Bob Cohen of Bethlehem, Pa. (standing) rehearses with Bob Cohen of Kingston (at piano). (Photo by Carrie Jones Ross)

Ever Google yourself when you were alone? American standards singer Bob Cohen, 73, of Bethlehem, Pa., has. And just as he expected, he found … Bob Cohen. American standards singer Bob Cohen, also 73, of Kingston.

Pennsylvania Bob said that has known of Kingston’s Bob Cohen since the 1960s, admiring his work in folk-revival band New World Singers with fellow folk musician Happy Traum. Several months ago, Pennsylvania Bob’s wife was reading Positively 4th Street: The Lives and Times of Joan Baez, Bob Dylan, Mimi Baez Farina & Richard Farina by David Hajdu when she happened upon a Bob Cohen mention, and told her husband. That prompted Pa. Bob to hit the magic Google bar revealing the website of Temple Emanuel Cantor Bob Cohen.

Pennsylvania Bob contacted Kingston Bob to discuss their mutual names, ages and penchants for Broadway musicals and the Great American Songbook. Within moments they made plans to take their new act on the road, and have scheduled their first performance at Temple Emanuel, on Saturday, May 5, where the Bobs will perform several standards.

The men refer to one another as simply, “Bob the younger,” and “Bob [Pennsylvania] the (slightly) older.” “I thought it was unusual. There are a lot of Bob Cohens that I know in the United States,” said one of the Bobs. “But not two that are both singers who sing the same repertoires.”

Pennsylvania Bob is a retired dean of students at Lehigh University and Hunter College, and has been a singer in choral groups for so long that he started out as a boy soprano. He also performs in cabarets and plays the piano and the alto sax. Pennsylvania Bob said he digs Cole Porter, Jerome Kern and music of the ’40s in general. “It’s all very melodic, and music you can sing,” he said.

 

The men will be singing duets, solos and sing-a-longs, with Cohen playing on the piano. Pennsylvania Bob sent Kingston Bob a CD he recorded years prior, and said he enjoyed a YouTube video of Kingston Bob singing “If I Were a Rich Man” from Fiddler on the Roof. Pennsylvania Bob added that he is looking forward to their voices harmonizing well, considering he is a baritone and Kingston Bob is a tenor.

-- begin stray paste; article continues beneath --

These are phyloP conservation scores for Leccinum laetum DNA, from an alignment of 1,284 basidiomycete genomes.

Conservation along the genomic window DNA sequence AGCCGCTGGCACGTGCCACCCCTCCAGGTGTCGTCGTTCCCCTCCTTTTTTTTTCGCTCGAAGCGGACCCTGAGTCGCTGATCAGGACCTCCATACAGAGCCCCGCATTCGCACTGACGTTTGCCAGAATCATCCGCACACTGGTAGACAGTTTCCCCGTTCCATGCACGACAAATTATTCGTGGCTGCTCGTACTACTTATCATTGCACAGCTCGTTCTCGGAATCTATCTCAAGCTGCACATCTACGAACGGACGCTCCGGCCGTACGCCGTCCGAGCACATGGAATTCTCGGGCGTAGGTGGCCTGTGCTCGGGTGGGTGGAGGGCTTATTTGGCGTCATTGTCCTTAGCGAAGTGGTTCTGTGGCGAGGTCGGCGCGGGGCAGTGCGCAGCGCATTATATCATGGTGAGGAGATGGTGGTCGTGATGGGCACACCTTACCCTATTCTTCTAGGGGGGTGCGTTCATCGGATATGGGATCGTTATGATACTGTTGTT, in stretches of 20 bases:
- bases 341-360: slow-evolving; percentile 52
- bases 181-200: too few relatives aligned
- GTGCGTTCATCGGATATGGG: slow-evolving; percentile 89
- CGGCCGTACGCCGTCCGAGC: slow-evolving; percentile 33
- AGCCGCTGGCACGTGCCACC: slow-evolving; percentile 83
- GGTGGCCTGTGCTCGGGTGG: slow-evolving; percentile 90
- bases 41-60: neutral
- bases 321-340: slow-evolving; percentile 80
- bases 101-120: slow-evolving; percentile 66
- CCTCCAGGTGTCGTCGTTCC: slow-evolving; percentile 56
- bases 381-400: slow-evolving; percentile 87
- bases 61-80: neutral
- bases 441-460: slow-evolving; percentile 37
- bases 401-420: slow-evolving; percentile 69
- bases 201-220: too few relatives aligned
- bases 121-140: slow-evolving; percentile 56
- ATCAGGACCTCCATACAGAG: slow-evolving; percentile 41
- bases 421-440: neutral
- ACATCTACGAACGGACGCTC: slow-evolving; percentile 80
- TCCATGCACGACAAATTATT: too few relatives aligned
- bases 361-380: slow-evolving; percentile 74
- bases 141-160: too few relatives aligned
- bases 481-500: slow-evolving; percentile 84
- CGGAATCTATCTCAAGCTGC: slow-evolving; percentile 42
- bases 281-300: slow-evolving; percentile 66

“I think what’s interesting for us both is that we have both always sung our whole lives and are both going strong,” said Pennsylvania Bob.

In addition to piano, Kingston Bob plays 12-string guitar, autoharp and accordion. When Cohen and his wife, Pat, came to Kingston, they sang at nursing homes and assisted living residences around the area. He said no matter how far gone some senior citizens may be, they seem to remember the oldies but goodies like, “Always,” “Blue Skies,” “Embraceable You,” and “Just the Way You Look Tonight” to name a few.

There’s a reason that Pennsylvania Bob found Kingston Bob in a book on Bob Dylan. New World Singers sang at Gerdes Folk City where they met Dylan when he first came to the Big Apple. New World Singers sang an early African-American freedom song sung during slavery, “No More Auction Block for Me” which Dylan reportedly liked, so much that he borrowed a part of it for “Blowin’ In the Wind.” When the New World Singers put out their self-titled album on the Atlantic Records label, Dylan wrote the album notes on the back. Cohen also led a group of folksingers to Mississippi in the Freedom Summer of 1964 to lend support to the voters’ rights campaign — among them luminaries such as Pete Seeger, Julius Lester and Judy Collins.

These days, Kingston Bob, describes himself a mixture of sacred and secular, or “sacred and profane — any kind of songs that lifts people’s spirits and gets them to join in and sing along.” He said that one point of intrigue about the American songbook is the number of Jewish composers and lyricists involved. “From Berlin to Gershwin, from Kern to Sondheim, so much of our popular music is a melting pot of ethnic strains — Jewish, Black, Irish, Italian — you name it,” he said, citing a SUNY Press book, Funny, It Doesn’t Sound Jewish!, which he said digs into the melodies and lyrics influenced by both sacred and folk music of newly arriving Jews from Europe

For more information on the fellows’ show at Temple Emanuel on Saturday, May 5, call (845) 338-4271.